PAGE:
In mid-July, a bunch of people fell ill with norovirus after ordering their burrito bowls, quesaritos and what-have-you from a Chipotle in Virginia. After conducting an investigation, the Mexican-American chain said that the outbreak came down to one store not adequately following sick day guidelines, something that some Internet users said is a widespread problem with the restaurant.
"We believe someone was working while sick," Chipotle CEO Steve Ells told US News.
After the outbreak -- and a separate alarming incident in which mice rained down from the ceiling at a different location -- the company's shares have taken a hit as people question whether or not grabbing a burrito will make them violently ill, notes CNBC.
"We have policies that preclude people from coming to work sick, and are one of few restaurant companies that provides paid sick days for our employees [including hourly employees]," Chipotle spokesman Chris Arnold said in an email to CNBC.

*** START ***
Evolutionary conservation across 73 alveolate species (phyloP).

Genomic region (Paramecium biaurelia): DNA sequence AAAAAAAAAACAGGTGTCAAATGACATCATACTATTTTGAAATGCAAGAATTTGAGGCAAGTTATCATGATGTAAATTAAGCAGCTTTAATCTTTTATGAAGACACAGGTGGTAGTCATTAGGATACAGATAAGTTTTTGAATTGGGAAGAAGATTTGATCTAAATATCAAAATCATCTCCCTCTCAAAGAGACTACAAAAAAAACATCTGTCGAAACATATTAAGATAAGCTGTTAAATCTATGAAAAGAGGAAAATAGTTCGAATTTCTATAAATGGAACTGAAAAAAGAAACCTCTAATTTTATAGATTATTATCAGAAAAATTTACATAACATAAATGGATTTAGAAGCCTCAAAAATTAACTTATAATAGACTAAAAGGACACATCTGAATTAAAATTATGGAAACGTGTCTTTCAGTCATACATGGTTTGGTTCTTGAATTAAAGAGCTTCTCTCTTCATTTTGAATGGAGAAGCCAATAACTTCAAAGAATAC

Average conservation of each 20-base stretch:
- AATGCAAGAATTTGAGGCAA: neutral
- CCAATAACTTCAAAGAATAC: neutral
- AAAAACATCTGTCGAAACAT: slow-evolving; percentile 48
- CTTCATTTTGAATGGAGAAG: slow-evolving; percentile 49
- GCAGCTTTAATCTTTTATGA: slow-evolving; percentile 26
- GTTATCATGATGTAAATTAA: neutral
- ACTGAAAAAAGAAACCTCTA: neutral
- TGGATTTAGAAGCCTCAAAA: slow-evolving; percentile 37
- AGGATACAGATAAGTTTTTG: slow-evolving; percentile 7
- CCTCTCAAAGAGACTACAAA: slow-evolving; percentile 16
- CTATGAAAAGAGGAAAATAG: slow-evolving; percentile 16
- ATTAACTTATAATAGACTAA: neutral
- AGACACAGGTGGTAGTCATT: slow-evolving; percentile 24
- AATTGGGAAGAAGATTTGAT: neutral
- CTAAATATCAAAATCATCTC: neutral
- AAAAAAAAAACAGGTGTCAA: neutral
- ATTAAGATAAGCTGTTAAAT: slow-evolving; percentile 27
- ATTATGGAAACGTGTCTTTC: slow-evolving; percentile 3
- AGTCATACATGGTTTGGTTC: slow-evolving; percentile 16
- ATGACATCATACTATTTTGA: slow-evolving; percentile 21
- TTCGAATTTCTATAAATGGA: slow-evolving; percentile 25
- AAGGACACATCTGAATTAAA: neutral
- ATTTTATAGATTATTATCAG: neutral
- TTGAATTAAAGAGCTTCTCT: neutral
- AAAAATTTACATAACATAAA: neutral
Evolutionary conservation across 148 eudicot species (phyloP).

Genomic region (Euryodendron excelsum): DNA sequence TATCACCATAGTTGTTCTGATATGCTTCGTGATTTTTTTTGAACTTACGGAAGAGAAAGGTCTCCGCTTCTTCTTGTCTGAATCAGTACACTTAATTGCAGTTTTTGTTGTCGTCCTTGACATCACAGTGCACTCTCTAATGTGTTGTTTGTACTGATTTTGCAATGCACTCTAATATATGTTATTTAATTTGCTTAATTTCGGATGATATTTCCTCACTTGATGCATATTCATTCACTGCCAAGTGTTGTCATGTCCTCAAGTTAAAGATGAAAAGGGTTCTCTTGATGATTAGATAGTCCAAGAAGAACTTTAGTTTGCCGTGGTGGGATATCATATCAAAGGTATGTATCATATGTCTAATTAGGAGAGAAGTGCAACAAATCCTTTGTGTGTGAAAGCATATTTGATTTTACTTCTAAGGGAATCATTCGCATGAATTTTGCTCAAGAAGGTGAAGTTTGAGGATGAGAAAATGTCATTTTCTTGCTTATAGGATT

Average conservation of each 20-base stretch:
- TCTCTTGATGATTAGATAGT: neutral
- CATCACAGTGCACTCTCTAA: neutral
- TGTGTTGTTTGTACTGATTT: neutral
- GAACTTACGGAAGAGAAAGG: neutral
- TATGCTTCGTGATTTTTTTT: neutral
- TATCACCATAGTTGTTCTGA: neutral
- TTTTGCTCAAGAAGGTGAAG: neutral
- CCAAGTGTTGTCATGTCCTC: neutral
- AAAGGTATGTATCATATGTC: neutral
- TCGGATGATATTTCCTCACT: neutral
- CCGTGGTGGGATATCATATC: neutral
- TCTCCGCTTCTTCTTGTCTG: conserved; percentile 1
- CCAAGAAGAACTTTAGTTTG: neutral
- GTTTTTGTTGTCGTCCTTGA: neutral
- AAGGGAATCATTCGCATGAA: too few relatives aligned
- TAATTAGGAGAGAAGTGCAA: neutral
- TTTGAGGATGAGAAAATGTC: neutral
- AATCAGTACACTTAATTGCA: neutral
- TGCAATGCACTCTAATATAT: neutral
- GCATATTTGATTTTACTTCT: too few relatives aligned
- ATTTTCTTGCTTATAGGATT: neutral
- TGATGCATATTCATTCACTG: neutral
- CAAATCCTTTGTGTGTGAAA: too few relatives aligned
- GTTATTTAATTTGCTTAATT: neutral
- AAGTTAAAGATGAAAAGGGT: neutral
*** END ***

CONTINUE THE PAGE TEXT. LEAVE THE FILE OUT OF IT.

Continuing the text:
Arnold added that Chipotle employees are now required to answer a few questions every day about whether or not they are feeling ill. If anybody has any symptoms, they are supposed to be sent home, he said.
But a number of Reddit users said that it's commonplace for some locations to have a rain-or-shine policy when it comes to health.
"Two weeks ago [I] came to work, felt like I was going to puke, just felt awful," one Chipotle employee at a different branch in Virginia said. "One of my managers told me if I don't find someone to cover my shift, I'm going to have to stay. Mind you, my position was on line working with food."
Another said that their boss "heavily implied" that their job would not be waiting for them if they needed to take a sick day.
"I've since had one of my managers tell us that they only abide by the sick policy about 40 percent of the time," that person added. "Apparently since the sick policy worked for two years [it's] 'no longer necessary' to make sure sick employees stay home."
However, CEO Ells told US News that following proper sick day protocol is "non-negotiable" and has a "zero-tolerance policy."